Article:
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Matt Marine

Matt Marine is an Arizona resident who loves exploring Arizona's wonderful outdoor adventures. To find out more about Matt, click the link below.

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Cat-Dog is my faithful trail companion. Her real name is Cammie. Why do I call her Cat-Dog?

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Tobey Schmidt

Although I come from the flat lands of Indiana, I now call Arizona home where I love to rock climb, bike, backpack, paddle—and photograph it all. I can’t wait to share my adventures with the readers of Experience Arizona!


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Read the Experience Arizona Disclaimer before attempting any of our adventures. Check with local authorities (FS, BLM, etc.) before heading out on any adventures for updates road conditions, closures, etc.

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Trails and roads listed within this site may be closed at any time by the Forest Service, private property owners or other governmental agencies. It is your responsibility to verify state of trail prior to attempting to run it.

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Google My Tracks

By Matt Marine

I recently upgraded my cell phone from an old Blackberry Curve (what some people my call a Crapberry) to a Motorola Photon Android based cell phone. One of my favorite features on this platform has been My Tracks from Google. And it's FREE. This app was designed for the outdoor enthusiast: hiker, biker and runner. If you routinely do these activities, My Tracks is an awesome piece of software you may want to use.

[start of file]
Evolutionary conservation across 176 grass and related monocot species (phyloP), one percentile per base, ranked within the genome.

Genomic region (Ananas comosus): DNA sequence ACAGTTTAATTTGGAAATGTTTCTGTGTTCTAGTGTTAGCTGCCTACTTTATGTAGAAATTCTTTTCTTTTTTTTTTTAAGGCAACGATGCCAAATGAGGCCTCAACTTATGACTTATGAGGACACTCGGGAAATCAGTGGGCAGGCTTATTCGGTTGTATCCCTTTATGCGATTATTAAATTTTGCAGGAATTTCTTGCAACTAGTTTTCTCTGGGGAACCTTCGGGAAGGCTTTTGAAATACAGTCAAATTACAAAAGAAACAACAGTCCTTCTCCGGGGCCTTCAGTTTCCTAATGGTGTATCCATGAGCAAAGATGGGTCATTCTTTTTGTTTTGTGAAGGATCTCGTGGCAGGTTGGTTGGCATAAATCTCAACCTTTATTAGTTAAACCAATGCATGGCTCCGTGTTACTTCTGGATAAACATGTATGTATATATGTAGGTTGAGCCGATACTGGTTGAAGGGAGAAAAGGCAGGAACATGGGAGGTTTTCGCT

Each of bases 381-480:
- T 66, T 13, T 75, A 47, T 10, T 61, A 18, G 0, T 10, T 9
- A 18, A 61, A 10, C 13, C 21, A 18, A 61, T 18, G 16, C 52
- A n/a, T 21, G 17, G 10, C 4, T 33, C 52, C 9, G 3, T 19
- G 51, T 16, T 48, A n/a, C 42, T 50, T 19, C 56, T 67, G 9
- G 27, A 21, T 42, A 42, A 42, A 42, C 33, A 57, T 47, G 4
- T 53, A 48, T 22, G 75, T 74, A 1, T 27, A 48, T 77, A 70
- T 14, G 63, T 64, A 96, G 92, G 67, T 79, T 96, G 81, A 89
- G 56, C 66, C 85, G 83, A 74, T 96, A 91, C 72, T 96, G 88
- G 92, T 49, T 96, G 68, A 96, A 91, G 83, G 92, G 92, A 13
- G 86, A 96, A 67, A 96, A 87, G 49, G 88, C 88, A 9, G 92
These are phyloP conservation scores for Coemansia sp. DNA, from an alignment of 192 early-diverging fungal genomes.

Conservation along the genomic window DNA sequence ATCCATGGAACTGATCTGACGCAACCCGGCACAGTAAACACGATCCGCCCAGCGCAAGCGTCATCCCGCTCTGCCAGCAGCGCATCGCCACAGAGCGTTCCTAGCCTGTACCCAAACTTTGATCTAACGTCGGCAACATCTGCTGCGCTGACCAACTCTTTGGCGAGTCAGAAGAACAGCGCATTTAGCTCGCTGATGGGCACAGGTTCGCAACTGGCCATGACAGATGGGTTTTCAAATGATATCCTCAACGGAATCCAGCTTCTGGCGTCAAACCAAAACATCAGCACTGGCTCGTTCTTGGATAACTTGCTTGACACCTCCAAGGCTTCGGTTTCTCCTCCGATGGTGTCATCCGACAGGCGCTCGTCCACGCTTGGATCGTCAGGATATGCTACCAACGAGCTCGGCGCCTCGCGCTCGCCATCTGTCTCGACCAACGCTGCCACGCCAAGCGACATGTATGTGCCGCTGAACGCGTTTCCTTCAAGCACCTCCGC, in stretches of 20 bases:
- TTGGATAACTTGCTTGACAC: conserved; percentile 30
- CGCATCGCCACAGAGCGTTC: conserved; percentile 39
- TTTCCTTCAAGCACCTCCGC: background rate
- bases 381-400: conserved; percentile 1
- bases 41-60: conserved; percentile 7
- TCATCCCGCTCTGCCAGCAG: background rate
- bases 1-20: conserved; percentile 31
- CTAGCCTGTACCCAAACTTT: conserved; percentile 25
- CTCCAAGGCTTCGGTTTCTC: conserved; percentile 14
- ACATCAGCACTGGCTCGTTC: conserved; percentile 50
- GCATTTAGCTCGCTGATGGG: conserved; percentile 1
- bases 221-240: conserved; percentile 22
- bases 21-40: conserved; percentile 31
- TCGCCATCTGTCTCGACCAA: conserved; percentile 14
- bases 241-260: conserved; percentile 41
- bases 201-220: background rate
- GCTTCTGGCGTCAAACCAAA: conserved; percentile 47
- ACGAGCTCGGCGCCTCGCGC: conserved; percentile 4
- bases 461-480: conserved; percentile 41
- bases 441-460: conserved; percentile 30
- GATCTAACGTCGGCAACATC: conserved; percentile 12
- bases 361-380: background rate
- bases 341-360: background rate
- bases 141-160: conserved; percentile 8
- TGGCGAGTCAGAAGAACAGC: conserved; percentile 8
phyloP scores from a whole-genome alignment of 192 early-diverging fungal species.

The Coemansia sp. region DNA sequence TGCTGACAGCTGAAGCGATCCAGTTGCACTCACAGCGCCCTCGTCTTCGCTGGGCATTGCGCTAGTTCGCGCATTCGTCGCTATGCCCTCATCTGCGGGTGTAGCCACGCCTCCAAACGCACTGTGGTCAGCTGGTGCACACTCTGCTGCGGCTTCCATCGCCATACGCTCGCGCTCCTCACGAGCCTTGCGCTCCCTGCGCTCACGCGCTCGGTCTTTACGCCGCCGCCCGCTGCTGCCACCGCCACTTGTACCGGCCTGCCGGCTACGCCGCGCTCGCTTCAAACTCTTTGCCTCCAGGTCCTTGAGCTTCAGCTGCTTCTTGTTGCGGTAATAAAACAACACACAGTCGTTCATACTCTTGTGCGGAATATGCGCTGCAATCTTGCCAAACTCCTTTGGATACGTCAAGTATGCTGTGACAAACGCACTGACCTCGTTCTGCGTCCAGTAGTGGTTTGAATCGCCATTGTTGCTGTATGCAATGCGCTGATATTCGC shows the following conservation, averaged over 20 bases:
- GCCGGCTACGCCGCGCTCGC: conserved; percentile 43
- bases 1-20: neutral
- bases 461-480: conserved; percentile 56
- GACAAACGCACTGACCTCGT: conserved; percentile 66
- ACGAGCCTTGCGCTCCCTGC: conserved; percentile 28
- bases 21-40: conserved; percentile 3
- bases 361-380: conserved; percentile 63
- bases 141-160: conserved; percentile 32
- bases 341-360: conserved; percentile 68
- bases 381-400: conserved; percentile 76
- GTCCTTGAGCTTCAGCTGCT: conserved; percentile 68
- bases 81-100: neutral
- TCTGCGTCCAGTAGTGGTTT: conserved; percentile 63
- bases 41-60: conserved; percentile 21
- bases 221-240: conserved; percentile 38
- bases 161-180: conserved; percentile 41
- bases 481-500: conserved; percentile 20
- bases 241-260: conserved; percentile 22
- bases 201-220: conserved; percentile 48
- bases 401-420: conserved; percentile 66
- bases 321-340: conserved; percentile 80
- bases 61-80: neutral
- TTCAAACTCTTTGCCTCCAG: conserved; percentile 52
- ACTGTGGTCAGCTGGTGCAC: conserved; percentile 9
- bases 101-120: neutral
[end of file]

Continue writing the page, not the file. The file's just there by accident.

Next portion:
As is, this app probably won't replace your trail GPS for finding your way, Geocaching or locating interesting places. To my knowledge, it doesn't have a "go to" feature. You can't input a Geocache and tell it to find the best way there. But that's not what it was intended for.

This is meant as a recording and sharing app, which it does very well. If I go out four-wheeling on a new trail, I'll plug it in to my car charger (the GPS drains my cell phone battery rapidly), set it to record, then forget about it until I get back home.

I still use my trail GPS to record Waypoints (though My Tracks does this), make sure I'm on the correct route and check out interesting places shown on the Topo map. My Tracks sits in the background for the trip. Part of the reason is that when you're out of cell phone range, none of the Google Maps are downloaded to your phone. You will see exactly where you are - against a plain background. Not too helpful. It is my understanding that you can download third party maps to use as a background for this, but I have not tried it yet.

When I get home, I enjoy watching the movie of my track played on Google Earth. This is done in accelerated "real time", which means that if it takes you an hour for a hike, it may play in five minutes, but will correctly show the speed at which you traveled. If you take a ten minute break at the top of a mountain, the Google Earth movie will show the correct portion of the time you took at that spot (an unmoving icon).